“Well there are the nurses.”

“The nurses? What on earth has it got to do with them? Most of them are girls aren’t they? Do they have a vote?”

“Yes Dave, apparently they do. We were rather hoping to distract them with talk about old-fashioned values and hats but they’re not buying it. They seem to think we want to turn the NHS into an under-resourced Goan street market.”

“It’s a fine model, Andy. Anyone else?”

“Er… yes Dave. I’m afraid the physiotherapists are against us too.”

“Andy, physiotherapists aren’t against anything with the possible exception of poor posture – how can they be getting involved? Who is on our side?”

“George Osborne, Nick Clegg, the bankers – they love the fact that most of the attention is on health now. Er… the homeopaths haven’t decided one way or another yet.”

“We need more people on our side Andy. Make some calls. Try Cheryl Cole.”

If the right and wrong of an argument is, in part, illustrated by the people who form each side, this mish-mash of a health bill should be dead in the water. People with a vested interest in a good health service – the ones who understand it best – are lining up to oppose it. Perhaps that just shows us that this bill is about political ideology rather than service improvement?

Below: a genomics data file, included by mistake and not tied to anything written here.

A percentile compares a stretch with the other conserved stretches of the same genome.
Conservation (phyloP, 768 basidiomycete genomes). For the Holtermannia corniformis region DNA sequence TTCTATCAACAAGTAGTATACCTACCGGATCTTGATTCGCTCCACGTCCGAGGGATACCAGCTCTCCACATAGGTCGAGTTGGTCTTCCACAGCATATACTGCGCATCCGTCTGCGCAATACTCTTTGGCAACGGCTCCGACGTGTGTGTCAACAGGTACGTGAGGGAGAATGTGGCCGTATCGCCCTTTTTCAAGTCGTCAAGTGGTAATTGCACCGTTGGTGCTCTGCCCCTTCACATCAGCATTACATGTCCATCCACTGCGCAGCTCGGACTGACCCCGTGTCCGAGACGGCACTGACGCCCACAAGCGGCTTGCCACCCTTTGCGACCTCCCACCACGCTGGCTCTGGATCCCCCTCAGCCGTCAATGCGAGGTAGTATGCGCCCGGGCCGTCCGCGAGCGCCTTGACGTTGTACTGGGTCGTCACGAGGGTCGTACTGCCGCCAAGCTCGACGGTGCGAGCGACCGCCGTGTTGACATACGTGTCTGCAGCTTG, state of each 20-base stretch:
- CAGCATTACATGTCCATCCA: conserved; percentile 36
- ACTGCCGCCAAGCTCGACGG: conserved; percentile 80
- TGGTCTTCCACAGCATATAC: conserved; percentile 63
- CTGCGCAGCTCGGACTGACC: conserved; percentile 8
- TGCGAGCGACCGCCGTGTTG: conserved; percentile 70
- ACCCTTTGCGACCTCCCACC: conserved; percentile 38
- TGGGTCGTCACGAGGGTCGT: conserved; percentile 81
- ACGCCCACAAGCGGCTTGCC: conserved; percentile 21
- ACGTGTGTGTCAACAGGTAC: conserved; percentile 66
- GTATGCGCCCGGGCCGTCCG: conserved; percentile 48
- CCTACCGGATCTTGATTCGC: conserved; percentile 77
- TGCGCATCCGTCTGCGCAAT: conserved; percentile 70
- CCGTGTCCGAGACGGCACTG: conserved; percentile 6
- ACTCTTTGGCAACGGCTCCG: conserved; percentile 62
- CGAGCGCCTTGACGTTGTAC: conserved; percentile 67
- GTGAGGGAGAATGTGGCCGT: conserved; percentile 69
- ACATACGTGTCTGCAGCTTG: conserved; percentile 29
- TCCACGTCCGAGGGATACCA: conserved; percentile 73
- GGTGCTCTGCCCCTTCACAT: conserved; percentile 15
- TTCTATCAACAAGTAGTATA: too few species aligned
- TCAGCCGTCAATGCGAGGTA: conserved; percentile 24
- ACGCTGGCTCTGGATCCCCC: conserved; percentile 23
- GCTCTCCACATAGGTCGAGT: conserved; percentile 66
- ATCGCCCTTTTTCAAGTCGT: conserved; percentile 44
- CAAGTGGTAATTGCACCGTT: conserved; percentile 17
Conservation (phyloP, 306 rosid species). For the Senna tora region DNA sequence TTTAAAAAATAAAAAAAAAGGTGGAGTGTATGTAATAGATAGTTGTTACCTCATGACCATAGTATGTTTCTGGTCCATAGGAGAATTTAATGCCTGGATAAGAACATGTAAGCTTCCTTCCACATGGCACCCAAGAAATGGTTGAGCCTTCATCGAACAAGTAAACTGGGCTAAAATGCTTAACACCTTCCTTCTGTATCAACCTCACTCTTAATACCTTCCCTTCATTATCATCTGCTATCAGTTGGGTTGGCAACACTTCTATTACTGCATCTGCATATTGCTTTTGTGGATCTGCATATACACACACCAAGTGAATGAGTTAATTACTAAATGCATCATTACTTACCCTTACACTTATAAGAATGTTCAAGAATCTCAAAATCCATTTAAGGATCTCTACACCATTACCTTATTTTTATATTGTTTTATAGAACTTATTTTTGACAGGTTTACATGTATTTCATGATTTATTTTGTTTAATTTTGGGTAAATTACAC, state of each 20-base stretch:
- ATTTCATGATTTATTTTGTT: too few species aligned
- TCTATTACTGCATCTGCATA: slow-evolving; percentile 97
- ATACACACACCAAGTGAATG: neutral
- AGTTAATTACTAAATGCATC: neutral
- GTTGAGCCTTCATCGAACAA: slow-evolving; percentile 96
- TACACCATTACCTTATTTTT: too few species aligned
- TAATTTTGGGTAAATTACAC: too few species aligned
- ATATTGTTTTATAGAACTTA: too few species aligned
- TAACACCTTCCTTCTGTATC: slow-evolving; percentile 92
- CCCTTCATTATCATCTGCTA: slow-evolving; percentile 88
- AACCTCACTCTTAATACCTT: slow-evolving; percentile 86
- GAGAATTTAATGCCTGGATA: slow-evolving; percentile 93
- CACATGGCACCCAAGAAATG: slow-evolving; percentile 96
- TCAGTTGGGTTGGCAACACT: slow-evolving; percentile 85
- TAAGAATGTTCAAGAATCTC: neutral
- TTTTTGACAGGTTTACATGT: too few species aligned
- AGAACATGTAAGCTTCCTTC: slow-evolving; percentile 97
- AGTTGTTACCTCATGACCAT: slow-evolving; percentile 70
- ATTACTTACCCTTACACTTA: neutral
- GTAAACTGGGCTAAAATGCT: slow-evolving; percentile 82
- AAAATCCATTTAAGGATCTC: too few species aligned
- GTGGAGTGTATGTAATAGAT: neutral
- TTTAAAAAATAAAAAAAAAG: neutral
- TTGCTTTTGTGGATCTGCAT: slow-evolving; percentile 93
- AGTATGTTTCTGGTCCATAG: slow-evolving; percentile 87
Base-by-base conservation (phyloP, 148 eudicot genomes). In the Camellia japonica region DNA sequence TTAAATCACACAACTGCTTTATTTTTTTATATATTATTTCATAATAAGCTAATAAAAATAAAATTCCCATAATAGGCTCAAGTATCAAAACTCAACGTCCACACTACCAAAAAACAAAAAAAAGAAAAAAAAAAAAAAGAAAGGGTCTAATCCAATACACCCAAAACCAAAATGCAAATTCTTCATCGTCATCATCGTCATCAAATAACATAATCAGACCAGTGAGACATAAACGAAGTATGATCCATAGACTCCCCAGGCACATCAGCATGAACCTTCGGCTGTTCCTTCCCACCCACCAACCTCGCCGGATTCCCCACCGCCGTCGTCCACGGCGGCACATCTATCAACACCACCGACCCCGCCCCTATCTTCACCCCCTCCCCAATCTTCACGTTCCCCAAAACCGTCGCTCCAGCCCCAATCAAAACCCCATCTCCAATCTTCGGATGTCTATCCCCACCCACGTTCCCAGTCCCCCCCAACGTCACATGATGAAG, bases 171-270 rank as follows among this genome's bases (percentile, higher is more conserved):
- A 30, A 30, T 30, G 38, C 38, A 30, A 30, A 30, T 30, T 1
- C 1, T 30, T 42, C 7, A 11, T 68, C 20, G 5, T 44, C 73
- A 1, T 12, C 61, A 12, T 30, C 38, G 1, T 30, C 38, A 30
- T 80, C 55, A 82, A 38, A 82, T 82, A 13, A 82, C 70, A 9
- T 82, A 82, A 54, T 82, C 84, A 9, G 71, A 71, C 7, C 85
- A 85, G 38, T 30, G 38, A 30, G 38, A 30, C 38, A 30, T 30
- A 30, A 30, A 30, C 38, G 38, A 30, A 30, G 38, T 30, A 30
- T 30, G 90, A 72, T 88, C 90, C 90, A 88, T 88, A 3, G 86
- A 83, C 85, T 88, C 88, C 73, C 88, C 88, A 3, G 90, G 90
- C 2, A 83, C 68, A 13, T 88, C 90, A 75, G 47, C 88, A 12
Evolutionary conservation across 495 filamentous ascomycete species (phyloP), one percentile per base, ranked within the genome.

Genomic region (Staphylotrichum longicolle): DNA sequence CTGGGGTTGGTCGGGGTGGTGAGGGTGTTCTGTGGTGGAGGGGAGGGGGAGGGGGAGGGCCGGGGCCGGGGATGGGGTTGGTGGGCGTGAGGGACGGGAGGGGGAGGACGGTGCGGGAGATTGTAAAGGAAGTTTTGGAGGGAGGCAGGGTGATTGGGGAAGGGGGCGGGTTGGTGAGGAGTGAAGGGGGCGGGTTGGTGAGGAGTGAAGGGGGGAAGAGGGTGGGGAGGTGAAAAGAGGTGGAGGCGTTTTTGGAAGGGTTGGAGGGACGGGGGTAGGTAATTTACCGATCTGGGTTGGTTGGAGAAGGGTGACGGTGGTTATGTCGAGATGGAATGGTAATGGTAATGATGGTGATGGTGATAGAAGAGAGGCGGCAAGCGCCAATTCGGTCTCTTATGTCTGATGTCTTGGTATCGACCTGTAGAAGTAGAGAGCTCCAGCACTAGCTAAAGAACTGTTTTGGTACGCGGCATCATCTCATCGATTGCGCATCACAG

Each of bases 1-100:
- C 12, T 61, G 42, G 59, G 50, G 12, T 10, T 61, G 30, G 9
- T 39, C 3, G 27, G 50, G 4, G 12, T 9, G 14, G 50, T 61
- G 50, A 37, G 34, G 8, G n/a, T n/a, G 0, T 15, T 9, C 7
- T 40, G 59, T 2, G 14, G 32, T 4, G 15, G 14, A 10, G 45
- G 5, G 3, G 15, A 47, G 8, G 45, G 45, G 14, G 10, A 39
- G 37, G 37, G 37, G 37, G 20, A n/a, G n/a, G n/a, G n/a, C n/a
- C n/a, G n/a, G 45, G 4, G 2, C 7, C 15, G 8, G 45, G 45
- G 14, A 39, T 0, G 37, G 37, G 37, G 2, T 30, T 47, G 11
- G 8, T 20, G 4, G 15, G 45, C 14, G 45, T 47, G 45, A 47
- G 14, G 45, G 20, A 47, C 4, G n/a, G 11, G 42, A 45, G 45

Mark Radcliffe is a senior lecturer and author of Gabriel’s Angel.

  • 9 Comments

Readers' comments (9)

  • tinkerbell

    Exactly!

    Unsuitable or offensive? Report this comment

  • Yes exactly but still they persist in their lies and downright arrogance in pushing ahead regardless of public & health professions opinion or the democratic proccess. aagh !

    Unsuitable or offensive? Report this comment

  • tinkerbell

    http://www.goingtowork.org.uk/rally-to-save-our-nhs

    Unsuitable or offensive? Report this comment

  • Dissent went as the Rcn was used to undermine the proper unions.
    Am I the only one to wonder why managers and educators are so keen on allowing the Rcn to address staff - yet dead set against inviting Unison et al. Might it be that the college are lap dogs who never march, demonstrate or complain????

    Unsuitable or offensive? Report this comment

  • tinkerbell

    London NHS Rally 7 March.

    Unsuitable or offensive? Report this comment

  • michael stone

    Anonymous | 17-Feb-2012 9:05 am

    Perhaps the RCN should be only a 'learned professional body' of which all nurses should be members, and not also acting as a trade union ? Then you could all take your pick of what union you were represented by, and the RCN could stick to 'nursing expertise' ?